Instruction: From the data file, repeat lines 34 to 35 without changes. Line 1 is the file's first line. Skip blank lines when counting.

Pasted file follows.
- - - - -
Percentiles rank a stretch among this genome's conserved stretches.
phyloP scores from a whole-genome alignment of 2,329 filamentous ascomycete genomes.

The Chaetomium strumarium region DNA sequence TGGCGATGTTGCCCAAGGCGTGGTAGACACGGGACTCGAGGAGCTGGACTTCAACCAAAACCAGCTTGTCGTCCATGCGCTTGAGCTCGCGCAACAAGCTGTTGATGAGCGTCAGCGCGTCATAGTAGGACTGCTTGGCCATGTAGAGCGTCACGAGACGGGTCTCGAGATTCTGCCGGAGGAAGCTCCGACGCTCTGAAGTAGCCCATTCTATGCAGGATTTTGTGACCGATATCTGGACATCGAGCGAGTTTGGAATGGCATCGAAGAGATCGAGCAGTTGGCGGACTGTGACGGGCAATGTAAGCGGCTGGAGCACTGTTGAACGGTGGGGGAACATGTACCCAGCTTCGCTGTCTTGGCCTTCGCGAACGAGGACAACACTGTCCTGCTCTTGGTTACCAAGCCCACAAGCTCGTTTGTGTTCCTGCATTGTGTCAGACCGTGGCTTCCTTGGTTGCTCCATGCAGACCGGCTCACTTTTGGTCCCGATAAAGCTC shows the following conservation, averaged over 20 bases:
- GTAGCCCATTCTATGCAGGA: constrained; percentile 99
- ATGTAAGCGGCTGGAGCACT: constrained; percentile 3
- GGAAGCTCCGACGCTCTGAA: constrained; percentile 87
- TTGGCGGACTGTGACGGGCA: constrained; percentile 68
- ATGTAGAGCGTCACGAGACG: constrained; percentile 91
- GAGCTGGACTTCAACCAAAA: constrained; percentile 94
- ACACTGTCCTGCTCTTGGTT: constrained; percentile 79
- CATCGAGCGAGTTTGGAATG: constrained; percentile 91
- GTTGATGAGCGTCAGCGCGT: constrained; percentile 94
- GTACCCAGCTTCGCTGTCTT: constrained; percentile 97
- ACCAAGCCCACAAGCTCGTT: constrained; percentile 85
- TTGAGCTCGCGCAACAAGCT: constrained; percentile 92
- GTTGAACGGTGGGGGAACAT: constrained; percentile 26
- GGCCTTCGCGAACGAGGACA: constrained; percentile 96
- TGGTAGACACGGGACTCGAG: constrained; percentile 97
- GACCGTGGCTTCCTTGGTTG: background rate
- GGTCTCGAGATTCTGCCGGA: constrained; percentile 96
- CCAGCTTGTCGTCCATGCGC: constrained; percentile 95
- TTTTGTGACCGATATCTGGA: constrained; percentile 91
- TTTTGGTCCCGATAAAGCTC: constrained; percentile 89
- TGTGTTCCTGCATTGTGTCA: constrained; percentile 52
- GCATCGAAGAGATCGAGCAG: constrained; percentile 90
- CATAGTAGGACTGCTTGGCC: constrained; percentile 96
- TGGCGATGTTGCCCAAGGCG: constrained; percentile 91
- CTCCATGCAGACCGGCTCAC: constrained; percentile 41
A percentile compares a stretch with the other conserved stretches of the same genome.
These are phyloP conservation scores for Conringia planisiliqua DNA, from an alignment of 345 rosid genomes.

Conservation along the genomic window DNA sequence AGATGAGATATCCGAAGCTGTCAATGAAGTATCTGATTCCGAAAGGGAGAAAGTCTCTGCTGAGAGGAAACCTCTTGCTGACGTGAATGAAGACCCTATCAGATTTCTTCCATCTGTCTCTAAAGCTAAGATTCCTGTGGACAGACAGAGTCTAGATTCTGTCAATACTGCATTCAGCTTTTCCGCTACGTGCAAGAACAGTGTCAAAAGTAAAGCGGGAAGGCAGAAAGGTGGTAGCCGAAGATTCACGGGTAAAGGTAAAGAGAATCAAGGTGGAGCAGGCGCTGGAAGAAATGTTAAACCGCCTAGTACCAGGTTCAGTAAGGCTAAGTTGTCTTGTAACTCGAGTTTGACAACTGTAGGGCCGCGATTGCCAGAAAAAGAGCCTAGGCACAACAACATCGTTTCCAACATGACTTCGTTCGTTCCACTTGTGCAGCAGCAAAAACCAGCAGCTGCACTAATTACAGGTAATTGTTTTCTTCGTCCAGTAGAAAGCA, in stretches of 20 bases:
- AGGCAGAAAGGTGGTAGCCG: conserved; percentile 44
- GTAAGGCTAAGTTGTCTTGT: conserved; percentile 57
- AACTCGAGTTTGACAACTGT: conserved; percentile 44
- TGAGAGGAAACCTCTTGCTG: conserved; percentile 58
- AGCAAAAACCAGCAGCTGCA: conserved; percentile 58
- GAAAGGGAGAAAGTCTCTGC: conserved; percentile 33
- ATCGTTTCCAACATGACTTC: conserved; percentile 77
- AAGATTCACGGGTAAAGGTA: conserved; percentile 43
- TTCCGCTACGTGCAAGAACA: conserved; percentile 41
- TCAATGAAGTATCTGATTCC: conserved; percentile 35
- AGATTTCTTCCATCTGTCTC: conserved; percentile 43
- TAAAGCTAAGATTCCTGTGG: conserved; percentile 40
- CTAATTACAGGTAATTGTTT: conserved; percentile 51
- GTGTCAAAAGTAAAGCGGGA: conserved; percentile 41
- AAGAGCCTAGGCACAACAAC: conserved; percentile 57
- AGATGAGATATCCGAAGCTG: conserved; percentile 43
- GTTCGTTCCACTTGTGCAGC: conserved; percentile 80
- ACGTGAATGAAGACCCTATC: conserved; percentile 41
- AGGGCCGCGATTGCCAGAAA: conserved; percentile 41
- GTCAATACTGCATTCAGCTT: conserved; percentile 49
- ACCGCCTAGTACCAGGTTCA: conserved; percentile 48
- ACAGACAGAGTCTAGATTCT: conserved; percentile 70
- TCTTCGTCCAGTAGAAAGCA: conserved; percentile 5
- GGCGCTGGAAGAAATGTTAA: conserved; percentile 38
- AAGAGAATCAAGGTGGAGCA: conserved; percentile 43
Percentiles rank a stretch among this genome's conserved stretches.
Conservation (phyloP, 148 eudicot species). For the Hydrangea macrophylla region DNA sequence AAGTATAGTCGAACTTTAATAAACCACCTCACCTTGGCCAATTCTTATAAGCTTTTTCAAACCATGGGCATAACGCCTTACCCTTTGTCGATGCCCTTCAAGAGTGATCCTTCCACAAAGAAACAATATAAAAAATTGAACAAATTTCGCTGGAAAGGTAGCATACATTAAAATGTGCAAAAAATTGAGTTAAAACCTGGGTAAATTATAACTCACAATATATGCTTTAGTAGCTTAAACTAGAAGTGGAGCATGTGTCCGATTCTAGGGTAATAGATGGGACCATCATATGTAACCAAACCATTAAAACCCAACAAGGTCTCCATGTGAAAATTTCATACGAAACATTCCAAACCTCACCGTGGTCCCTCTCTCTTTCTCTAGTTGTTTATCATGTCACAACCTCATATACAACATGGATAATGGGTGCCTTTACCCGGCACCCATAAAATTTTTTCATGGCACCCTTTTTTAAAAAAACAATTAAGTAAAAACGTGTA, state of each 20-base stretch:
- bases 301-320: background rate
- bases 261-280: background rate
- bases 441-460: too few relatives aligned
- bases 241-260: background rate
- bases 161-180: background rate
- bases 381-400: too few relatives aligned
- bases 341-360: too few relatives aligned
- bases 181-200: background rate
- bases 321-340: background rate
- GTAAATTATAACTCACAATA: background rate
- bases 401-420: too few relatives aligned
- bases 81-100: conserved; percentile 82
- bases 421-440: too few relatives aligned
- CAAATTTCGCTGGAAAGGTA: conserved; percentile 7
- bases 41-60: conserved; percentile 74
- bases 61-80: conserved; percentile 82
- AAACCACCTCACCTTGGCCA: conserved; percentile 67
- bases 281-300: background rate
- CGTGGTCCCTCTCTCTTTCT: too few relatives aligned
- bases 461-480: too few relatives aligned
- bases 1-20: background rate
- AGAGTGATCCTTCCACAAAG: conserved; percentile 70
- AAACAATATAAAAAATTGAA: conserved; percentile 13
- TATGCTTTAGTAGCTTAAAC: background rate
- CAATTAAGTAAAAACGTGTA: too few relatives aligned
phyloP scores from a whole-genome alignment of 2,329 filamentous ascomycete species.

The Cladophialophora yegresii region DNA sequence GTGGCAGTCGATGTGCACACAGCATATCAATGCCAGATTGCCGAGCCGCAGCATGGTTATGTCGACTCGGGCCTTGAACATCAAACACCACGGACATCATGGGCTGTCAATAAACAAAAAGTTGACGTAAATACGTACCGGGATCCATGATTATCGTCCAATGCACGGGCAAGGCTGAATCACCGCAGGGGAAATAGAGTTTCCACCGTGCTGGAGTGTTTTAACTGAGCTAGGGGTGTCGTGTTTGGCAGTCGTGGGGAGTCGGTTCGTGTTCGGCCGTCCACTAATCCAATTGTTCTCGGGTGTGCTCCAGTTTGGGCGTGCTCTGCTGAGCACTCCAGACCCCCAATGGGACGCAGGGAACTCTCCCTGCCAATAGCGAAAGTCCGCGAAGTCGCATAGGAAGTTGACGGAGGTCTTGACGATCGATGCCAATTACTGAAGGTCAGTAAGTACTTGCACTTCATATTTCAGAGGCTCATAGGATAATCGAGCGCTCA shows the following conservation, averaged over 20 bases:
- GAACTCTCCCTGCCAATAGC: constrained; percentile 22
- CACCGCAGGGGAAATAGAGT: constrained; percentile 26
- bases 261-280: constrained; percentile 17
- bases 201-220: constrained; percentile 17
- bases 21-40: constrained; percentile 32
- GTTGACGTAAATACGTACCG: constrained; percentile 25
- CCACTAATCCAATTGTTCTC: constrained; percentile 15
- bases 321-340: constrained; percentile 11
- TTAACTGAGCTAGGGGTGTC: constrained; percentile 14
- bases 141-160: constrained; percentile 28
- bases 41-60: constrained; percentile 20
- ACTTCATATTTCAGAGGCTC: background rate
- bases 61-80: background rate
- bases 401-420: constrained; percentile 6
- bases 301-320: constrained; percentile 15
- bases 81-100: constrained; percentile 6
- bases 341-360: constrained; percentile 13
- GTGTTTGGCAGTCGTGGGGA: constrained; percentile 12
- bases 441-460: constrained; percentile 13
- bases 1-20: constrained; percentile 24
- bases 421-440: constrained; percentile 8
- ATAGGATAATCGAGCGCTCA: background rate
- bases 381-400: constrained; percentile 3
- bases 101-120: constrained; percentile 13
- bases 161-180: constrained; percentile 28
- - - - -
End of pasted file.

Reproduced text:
- AACTCGAGTTTGACAACTGT: conserved; percentile 44
- TGAGAGGAAACCTCTTGCTG: conserved; percentile 58